Scientists develop herb passports for beer brewery

The traditional pint is increasingly losing ground to speciality beers. Using herbs is one of the ways to give these beers their specific flavour. Research shows that the taste of these herbs depends a great deal on where they are grown and on their harvest year. Brewers can use this knowledge to maintain the flavour and quality of their product.

The place where the herbs grow and the year in which they are harvested determine the aroma they release. This aroma, in turn, has a large impact on the taste sensation that the herbs create. Researchers at the Ghent Technology Campus of KU Leuven examined ten commonly used beer herbs, including coriander, orange zest, juniper berry and aniseed. Each herb was elaborately analysed, smelled and tasted.

"We noticed a lot of differences in the chemical composition of the herbs," says researcher and master brewer Gert De Rouck. "The number of chemical components responsible for aroma is always the same but the proportions in which they’re found is sometimes very different. This has major consequences for the flavour of the beer in which these herbs are used."

In addition to performing a chemical analysis, the researchers also examined the aromas. "All components of the aroma of a herb were separated in a machine. These components were then presented to our aroma experts, led by Filip Van Opstaele. They indicated whether the component had an aroma and, when possible, which one exactly."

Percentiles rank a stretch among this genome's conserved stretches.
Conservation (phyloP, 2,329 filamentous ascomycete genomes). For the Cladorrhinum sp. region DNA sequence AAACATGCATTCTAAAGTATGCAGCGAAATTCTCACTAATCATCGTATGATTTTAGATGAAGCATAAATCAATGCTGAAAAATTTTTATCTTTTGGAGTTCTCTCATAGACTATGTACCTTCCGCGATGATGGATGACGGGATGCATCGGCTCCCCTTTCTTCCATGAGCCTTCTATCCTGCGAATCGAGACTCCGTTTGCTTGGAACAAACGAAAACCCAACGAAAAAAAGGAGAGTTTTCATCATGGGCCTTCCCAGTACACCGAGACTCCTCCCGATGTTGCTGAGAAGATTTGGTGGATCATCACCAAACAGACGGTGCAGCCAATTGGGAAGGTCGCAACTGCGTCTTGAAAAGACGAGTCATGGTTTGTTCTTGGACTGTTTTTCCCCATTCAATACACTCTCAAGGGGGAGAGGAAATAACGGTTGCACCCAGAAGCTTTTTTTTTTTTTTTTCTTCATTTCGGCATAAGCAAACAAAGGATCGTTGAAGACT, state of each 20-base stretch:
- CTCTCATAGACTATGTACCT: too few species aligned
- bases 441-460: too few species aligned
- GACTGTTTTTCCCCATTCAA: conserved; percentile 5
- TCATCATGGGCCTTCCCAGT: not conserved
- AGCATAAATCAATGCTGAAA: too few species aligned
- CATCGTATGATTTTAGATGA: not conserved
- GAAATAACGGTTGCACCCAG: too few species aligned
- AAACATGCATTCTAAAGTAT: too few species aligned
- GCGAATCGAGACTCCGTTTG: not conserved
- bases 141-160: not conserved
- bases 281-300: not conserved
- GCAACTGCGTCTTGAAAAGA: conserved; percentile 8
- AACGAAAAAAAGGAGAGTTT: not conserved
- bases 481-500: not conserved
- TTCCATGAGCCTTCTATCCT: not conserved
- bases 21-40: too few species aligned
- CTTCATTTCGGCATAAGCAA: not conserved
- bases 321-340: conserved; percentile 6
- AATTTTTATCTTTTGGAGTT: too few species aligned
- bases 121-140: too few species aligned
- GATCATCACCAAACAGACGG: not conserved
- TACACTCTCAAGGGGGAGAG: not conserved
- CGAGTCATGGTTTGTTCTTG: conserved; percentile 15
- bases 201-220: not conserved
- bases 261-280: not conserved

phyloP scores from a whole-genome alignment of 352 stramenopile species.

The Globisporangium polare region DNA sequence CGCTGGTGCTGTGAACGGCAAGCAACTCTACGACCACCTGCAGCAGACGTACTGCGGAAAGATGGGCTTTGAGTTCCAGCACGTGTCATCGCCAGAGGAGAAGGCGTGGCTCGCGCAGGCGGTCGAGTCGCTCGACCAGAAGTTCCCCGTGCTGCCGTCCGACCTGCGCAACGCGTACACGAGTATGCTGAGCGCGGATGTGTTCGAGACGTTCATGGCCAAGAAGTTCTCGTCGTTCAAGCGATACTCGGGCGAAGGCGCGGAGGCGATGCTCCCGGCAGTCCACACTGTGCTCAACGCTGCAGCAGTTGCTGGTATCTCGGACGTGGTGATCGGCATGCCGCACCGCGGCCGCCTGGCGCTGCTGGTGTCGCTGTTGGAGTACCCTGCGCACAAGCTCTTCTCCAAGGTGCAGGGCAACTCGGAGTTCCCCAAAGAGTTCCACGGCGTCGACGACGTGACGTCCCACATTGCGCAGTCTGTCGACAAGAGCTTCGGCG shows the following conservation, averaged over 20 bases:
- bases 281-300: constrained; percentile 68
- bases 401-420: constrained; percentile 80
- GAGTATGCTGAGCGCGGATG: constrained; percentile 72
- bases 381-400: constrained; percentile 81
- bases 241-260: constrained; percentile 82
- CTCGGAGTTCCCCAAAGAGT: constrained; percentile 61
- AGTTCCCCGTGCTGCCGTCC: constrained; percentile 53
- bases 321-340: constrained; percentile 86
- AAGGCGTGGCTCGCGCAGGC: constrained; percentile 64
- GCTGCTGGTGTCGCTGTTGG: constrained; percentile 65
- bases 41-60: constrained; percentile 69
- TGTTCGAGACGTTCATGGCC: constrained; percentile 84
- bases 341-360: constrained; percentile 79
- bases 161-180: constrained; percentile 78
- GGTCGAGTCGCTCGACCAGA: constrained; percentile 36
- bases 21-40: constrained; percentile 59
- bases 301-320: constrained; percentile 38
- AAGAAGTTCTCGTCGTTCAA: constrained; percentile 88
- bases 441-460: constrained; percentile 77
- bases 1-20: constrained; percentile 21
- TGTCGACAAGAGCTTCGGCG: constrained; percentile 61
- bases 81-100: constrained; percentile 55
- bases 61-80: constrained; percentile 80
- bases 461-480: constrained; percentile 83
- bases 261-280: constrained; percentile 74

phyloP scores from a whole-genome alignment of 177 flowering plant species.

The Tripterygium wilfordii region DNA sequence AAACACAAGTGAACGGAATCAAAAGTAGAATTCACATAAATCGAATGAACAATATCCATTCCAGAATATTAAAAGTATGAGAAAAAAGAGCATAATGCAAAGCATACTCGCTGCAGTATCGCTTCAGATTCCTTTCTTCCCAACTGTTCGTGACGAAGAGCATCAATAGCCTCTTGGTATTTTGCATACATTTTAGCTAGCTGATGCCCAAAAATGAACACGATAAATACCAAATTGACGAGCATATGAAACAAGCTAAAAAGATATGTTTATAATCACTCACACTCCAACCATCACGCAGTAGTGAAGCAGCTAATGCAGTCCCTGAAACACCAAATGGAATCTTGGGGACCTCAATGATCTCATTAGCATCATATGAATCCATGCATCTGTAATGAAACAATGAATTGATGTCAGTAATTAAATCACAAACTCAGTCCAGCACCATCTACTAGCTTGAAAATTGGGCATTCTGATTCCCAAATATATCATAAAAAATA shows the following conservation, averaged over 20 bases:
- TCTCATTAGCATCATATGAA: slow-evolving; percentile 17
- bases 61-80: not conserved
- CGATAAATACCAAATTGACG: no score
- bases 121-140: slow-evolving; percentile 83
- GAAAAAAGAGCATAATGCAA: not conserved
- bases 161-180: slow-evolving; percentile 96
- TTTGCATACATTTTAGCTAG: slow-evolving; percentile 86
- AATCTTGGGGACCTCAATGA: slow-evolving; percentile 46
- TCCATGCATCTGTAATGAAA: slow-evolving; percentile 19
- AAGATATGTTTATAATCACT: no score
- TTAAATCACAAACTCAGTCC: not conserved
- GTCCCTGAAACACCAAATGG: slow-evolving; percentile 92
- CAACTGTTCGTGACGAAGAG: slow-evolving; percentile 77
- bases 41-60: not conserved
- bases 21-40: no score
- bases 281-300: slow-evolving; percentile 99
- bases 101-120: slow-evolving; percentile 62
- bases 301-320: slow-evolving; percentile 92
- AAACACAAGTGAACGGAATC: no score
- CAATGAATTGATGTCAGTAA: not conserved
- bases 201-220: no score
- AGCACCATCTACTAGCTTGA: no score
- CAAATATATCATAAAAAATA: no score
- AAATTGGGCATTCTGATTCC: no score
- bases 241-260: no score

This way, the researchers were able to build a database containing the aroma and taste characteristics of all tested herbs. This is very interesting for scientific research and beer brewers can also use it to maintain the taste and quality of their beer year after year. Of course, they should still pay attention to the inevitable variations that characterise natural resources.


Before the rise of brew kettles made of stainless steel, beer was brewed in wooden barrels - a practice that more and more breweries are reintroducing. The characteristics of the wood have a large impact on the flavour of the beer. To allow for the scientific follow-up of this shift towards more wooden barrels, the KU Leuven lab in Ghent invested in ten new tanks. The tanks are made of stainless steel, with one wooden side panel (see image). Gert De Rouck: "What matters is not just the type of wood you use, where it grew and how it was dried. The degree of toasting is important as well. Before a wooden beer barrel could be used, the inside was ’toasted’ over a fire. How this was done also determined the impact on the flavour of the beer. We’ll be able to test all these variable in the new installation."